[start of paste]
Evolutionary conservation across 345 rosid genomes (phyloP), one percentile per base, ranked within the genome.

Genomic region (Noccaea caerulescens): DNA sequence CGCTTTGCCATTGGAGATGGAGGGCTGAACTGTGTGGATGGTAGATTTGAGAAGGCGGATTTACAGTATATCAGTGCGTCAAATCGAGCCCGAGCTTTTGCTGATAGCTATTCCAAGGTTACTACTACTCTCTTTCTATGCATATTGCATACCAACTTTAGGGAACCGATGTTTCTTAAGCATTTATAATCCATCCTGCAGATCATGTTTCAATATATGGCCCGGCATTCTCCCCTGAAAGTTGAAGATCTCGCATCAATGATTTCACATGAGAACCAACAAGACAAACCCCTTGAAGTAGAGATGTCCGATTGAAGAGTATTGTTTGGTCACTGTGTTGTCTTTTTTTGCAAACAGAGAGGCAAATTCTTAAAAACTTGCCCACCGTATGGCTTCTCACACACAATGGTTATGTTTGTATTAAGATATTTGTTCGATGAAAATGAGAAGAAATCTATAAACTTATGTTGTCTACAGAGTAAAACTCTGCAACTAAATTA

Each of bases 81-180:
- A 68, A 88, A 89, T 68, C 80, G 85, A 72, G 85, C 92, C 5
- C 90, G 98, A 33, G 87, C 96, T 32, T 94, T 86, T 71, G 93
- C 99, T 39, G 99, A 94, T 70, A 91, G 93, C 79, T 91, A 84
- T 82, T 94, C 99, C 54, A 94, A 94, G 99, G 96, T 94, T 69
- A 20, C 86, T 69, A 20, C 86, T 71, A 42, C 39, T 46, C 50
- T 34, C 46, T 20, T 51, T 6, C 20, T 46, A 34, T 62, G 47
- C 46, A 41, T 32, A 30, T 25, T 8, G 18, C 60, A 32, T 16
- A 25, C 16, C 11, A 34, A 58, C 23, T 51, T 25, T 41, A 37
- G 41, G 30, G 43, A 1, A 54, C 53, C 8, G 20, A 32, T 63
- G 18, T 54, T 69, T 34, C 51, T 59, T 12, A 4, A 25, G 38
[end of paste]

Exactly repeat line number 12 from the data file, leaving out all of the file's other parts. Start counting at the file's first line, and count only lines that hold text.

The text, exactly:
- G 41, G 30, G 43, A 1, A 54, C 53, C 8, G 20, A 32, T 63